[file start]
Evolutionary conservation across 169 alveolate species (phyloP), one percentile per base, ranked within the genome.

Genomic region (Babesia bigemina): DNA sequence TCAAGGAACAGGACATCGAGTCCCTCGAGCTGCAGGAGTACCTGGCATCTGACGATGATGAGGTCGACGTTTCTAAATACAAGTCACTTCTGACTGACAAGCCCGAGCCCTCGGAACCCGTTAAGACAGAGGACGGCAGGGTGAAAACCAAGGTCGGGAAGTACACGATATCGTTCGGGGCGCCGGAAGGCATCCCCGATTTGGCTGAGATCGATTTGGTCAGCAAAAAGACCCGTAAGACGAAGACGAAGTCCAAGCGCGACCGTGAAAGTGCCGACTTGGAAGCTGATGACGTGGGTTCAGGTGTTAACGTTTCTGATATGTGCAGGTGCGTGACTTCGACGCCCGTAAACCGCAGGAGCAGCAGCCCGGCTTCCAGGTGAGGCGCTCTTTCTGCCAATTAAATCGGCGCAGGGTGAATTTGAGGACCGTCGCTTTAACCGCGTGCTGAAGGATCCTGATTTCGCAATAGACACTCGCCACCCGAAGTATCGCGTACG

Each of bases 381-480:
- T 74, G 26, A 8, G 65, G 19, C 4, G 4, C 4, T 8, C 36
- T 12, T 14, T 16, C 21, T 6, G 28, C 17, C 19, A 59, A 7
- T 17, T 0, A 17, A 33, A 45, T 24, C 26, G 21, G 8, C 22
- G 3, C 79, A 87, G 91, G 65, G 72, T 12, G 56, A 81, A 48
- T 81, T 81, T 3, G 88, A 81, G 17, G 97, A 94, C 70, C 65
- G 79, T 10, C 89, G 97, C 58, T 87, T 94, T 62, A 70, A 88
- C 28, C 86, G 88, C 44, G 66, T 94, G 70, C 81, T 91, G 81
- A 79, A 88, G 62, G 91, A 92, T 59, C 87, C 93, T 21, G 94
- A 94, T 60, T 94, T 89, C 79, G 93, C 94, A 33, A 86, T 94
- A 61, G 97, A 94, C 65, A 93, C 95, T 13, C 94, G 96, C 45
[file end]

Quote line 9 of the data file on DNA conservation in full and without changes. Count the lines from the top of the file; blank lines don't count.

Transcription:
- G 79, T 10, C 89, G 97, C 58, T 87, T 94, T 62, A 70, A 88